Well it’s finally here. MMP has released the eRulebook. Unfortunately, we are not able to sell you this fine product but you can download it in PDF form from Wargame Vault. The cost is $59.99 plus tax. Here is the link…
Content: Standing at 708 pages so far, I think it is a wonderful addition to the ASL world. The hyper links make it easy to scoot around from the index, to the vehicle notes, to the rule sections, the the charts. My favorite thing about the eRulebook is that my tired old eyes can zoom in on the text. My only complaint has more to do with the search function which is not MMP’s fault but shortcomings in the reader as it sure would be nice to be able to type mist in the search bar and it bring you right to E3.32 (I remember the Jetson’s did not have this problem in the 21st century). All chapters are present including chapter H. The charts including the OBA and Overrun flowcharts are all there as well.
Price: I don’t think I would have thought twice about the $60 price tag until I compare it to the $40 for a printed version of the PRB. It may be that the PRB is more underpriced than the eRB is overpriced. At any rate, we know what we signed up for when we got into this hobby so I bought it without hesitation. Added to the value is the commitment to updates, additions, and errata without further cost. So it is a one time cost dynamic living document that should be the final word to settle rules questions.
Nor’Easter Pack II -What’s In The Box:
Stock Warning: The total amount of copies being printed of this pack and these boards is a fraction of a normal print run. I guarantee this product will be sold out in no time. Please order before they are gone as the boards will be impossible to find later on (other than e(xtortian)Bay).
This looks like an incredible product from some real vetran’s (deliberate spelling mistake, tell me why 😉 ) of the hobby. First thing you notice is three really nifty looking geomorphic boards. NP1 looks to me like it is ideal for PTO and NP3 looks to me like something out of the fertile lands of Tunisia. Then there are the 15 scenarios. Although I haven’t actually had a chance to see them up close, the first thing that I notice is that eleven of the fifteen are 6 turns or less. Also, I see that the scenarios take you from the opening days of WW2 to Korea, then to Vietnam (?!?). I can’t wait to see the units involved for both the French and the Vietnamese.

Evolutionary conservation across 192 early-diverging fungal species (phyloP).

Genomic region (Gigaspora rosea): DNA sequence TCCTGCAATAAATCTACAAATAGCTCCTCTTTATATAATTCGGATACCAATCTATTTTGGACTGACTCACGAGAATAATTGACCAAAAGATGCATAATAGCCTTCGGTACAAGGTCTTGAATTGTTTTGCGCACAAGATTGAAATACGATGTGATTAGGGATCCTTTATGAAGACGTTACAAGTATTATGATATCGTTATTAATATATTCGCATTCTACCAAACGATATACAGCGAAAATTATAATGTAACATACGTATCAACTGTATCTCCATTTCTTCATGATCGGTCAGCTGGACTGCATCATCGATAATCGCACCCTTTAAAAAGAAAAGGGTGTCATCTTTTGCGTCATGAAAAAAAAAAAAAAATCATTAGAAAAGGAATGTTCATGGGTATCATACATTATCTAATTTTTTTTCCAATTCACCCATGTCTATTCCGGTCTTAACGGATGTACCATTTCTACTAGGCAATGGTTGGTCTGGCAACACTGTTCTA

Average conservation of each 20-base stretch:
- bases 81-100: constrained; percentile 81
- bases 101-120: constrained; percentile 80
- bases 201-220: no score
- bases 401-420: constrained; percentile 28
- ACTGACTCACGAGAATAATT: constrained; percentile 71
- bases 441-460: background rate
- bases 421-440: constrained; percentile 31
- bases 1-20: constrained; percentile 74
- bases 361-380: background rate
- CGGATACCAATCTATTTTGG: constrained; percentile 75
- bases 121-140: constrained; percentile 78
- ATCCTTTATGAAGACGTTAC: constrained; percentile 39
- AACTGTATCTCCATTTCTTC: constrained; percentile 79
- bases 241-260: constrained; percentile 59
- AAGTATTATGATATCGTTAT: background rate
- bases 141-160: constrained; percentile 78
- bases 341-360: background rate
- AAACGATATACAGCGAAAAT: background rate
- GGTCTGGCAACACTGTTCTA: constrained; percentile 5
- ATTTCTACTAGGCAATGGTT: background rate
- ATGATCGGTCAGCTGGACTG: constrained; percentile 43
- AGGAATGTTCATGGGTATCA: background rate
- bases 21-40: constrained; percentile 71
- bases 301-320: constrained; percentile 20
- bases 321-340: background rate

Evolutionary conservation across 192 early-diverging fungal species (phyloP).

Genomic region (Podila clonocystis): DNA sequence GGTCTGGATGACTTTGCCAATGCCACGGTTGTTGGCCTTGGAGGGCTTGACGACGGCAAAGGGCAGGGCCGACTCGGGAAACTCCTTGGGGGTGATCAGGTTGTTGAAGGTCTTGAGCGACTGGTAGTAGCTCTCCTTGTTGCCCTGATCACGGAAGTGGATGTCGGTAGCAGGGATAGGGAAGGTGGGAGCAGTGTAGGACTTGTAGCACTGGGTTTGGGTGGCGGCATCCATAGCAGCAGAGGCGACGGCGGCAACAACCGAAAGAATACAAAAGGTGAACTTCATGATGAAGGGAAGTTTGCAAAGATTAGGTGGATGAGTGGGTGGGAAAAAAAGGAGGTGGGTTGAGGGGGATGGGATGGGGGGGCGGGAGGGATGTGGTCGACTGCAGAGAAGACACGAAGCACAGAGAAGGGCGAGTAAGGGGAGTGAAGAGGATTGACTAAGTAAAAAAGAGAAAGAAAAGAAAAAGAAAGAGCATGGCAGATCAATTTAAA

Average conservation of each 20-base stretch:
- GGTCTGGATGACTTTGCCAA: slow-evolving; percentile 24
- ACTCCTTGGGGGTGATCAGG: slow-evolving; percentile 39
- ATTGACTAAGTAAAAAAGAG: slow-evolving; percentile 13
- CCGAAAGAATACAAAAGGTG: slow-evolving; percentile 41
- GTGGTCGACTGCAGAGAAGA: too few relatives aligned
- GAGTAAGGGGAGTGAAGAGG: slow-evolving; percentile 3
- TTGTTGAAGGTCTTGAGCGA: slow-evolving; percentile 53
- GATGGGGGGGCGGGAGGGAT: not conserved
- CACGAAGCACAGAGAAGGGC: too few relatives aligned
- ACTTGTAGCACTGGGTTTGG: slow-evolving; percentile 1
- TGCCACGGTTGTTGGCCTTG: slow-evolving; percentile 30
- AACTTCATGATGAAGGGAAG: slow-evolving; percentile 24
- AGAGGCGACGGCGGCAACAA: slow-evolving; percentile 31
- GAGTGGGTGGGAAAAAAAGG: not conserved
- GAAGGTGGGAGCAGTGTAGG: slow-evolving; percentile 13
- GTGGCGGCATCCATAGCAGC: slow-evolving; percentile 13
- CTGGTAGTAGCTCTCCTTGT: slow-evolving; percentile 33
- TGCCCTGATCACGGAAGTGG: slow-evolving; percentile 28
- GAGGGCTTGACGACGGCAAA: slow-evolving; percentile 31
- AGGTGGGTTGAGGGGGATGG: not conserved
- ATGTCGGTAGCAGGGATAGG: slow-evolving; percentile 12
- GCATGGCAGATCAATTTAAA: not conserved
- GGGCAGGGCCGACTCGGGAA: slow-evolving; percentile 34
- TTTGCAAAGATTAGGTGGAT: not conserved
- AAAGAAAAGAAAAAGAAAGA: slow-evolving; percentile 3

Board NP1 :
Board NP2 :
Board NP3 :
Szczuki, Poland, 4 September 1939 : The German 3rd Army, which was part of Army Group North, drove hard out of East Prussia. They were heading south towards Warsaw as part of the overall German plan to trap the Polish armies west of the Vistula River. In the path of the German advance was Army Modlin, of whom the Mazowiecka Cavalry Brigade was a part. The Polish were fighting the German advance tooth and nail.
|YASL15||Chances are Slim||vs.||6 turns|
40 KILOMETERS FROM THE HUNGARIAN BORDER, Poland, 27 September 1939 : The Cavalry Operational Group (Grupa Operacyjna Kawalerii) was close to the Hungarian border when Soviet forces hit them from the front and rear. Soviet tanks led the way as the Poles fought desperately to stave off the attack.